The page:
An Ultimate Guide: How to Order Drinks in Spanish

An Ultimate Guide: How to Order Drinks in Spanish

In Spanish and other countries of the Hispanic world, family and friends gatherings are a central part of their lives.

There’s a variety of food and drink at those parties, so it would be normal to use words and expressions for ordering drinks in Spanish.

So, if you visit Spain, Mexico or Cuba, for example, you have to be well-prepared with the expressions of ordering drinks.

Here, we've gathered words and phrases of how to order drinks in Spanish so that anywhere you go not only will you know everything about Spanish food traditions but also order whatever you want.

Let's get started

Drinks in Spanish

Before we learn to use phrases and sentences and how to communicate to order drinks in Spanish, first, we are going to memorize drinks in Spanish.

Café Y Té (Coffee And Tea)

Good or not, many of us drink some variants of coffee. Some of us drink it rarely while others consume it too much.

In Spain, when you want to order coffee, you should be specific. You can't just say 'un café' (coffee) and expect to get the coffee you want.

So, here are the names of different coffees in Spanish.

  • un café solo — an espresso
  • un americano — a very long espresso (with more water)
  • un café con leche — an espresso with a lot of milk
  • un cortado — an espresso ‘cut’ with just a bit of milk
  • un carajillo — an espresso with whiskey or rum, and a bit of sugar
  • un descafeinado — a decaf
  • un té — a tea
  • una infusión — an ‘herbal tea’ or infusion

Jugos Y Cervezas (Juices And Beer)

Even though in Spanish-speaking countries the language they use is the same, it, on the other hand, differs in some tiny things.

When we talk about drinks, there's an interesting difference in ordering juices.

In Spain, they say 'un zumo de… ' and in Latin America the phrase 'un jugo de …' is usually used. Both expressions mean 'a juice of...'

And here are juices and beer in Spanish

  • manzana — apple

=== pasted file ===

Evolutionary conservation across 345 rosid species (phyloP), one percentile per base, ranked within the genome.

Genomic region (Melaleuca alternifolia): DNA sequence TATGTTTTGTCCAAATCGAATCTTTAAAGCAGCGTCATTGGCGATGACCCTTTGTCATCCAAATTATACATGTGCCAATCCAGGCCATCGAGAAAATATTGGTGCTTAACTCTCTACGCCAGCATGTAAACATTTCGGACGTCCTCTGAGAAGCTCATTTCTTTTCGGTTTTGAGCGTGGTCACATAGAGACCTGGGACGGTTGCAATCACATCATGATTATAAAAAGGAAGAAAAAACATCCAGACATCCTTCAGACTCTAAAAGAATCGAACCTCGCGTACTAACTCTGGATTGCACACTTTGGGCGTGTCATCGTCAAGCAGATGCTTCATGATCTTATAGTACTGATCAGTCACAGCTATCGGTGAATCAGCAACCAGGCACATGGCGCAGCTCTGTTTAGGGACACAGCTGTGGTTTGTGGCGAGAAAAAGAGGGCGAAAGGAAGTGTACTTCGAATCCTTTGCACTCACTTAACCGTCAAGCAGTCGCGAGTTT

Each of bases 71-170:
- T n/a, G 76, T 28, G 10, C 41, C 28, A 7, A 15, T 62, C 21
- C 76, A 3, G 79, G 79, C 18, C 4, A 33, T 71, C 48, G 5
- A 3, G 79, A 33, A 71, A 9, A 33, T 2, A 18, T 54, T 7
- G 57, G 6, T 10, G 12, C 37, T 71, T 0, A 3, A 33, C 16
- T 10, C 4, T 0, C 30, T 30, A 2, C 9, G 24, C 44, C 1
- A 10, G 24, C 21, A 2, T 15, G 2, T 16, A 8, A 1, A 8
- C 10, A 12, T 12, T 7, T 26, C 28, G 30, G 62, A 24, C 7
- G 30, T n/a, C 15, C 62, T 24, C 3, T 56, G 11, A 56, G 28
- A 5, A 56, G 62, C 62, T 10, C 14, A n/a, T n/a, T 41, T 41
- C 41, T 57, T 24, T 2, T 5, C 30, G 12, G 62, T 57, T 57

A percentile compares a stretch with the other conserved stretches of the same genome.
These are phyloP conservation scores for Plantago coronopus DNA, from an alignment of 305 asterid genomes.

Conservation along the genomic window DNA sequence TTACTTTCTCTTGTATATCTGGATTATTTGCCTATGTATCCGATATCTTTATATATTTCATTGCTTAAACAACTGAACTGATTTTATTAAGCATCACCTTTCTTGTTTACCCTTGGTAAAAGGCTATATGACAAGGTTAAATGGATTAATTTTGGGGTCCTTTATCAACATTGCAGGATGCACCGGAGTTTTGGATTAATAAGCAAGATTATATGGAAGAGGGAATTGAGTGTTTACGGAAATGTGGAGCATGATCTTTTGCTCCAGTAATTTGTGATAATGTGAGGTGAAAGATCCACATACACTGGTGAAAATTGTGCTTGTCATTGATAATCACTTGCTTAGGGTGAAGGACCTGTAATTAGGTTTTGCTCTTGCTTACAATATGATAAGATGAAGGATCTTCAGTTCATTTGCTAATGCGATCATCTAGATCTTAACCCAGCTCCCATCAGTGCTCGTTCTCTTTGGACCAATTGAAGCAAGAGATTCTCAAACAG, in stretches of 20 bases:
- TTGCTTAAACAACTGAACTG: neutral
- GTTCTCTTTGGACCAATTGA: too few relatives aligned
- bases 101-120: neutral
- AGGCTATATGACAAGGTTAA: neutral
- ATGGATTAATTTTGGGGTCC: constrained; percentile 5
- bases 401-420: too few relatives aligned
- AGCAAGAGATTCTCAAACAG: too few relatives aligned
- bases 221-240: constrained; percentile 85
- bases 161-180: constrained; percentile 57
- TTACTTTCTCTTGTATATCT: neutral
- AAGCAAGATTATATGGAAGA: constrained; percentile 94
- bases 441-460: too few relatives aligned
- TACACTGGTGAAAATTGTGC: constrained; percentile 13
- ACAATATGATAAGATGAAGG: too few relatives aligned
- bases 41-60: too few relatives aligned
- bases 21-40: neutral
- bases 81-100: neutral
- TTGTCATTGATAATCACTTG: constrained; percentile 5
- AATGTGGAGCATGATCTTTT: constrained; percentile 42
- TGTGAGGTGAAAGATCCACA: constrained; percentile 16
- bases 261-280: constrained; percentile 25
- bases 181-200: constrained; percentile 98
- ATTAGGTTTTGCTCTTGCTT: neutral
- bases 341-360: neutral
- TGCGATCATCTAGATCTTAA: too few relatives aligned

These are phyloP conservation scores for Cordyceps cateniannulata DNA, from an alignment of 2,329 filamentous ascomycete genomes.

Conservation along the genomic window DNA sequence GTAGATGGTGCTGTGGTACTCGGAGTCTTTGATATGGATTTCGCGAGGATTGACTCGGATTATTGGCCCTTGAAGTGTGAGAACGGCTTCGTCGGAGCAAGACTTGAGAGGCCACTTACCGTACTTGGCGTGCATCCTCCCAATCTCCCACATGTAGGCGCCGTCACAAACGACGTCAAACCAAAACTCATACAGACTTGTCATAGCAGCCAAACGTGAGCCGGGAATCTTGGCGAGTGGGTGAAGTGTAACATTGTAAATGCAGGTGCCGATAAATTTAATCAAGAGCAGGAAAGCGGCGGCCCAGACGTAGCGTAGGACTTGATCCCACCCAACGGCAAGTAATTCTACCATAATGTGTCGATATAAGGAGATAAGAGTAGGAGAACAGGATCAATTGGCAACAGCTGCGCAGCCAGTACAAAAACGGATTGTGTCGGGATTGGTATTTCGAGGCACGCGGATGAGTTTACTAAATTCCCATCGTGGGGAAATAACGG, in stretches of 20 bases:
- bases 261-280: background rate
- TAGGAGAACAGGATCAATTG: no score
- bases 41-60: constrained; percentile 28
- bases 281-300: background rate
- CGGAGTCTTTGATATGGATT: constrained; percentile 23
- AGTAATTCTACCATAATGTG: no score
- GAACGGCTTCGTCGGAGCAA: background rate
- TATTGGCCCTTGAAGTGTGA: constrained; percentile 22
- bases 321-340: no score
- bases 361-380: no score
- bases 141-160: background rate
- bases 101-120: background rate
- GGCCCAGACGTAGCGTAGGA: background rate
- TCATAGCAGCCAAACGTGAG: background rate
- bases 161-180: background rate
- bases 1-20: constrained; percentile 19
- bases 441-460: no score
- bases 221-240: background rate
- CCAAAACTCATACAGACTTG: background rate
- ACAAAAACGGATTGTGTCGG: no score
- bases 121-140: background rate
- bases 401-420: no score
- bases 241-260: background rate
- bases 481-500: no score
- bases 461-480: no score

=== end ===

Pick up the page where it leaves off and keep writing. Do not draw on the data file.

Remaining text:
• melocotón — peach
  • naranja — orange
  • piña — pineapple
  • una horchata — a Valencian drink, callec 'orxata' in Valencian Spanish is made from tigernuts (chufas) and served throughout Spain in special horchaterías. 

Just like coffee, when ordering a  'una cerveza' beer, you will have to be more specific about which one you would like.

  • una caña — small draft beer;

In Spain, people mostly drink beer this way.

  • una mediana — third of a liter bottle
  • un botellín/un quinto — fifth of a liter bottle
  • una clara — beer mixed with lemonade

Chupitos (Shots)

When you want to order some shots in Spanish, you only need to use the phrase ‘un chupito de’ and then add a drink you are ordering.

For example, if you want to order tequila, you simply say ‘un chupito de tequila.’

Here are some shots it is good to know.

  • un chupito de… — a shot of…
  • vodka — vodka
  • whisky — whiskey
  • ginebra — gin
  • tequila — tequila
  • sangria- red wine mixed with chopped fruits and juice
  • un cremat — a flaming Catalan-Cuban rum and coffee concoction
  • una ratafía — an herbal digestif
  • una absenta — an absinthe

Unlike in some countries worldwide, in Spain, this drink is legal and quite popular by the way.

  • una botella- a bottle
  • un vino tinto — red wine
  • un vaso de vino tinto - a glass of the house red
  • un vino blanco — white wine
  • un tinto de verano — wine mixed with soda water
  • un calimocho — bad wine mixed with Coca-Cola.

Young adults and teenagers usually drink this because it is very cheap but it usually isn't ordered in bars.

Phrases to Order Drinks in Spanish

Before we continue learning the whole phrase, make sure you've remembered the words. Flashcards as a learning tool or flashcard apps can be quite helpful in memorizing unfamiliar words, even phrases.

But now let's move forward to the phrases of ordering drinks in Spanish

Even if you are a complete beginner, you must have heard the basic sentence of how to order drinks in Spanish Yo quisiera un refresco, por favor.-I would like a soft drink, please.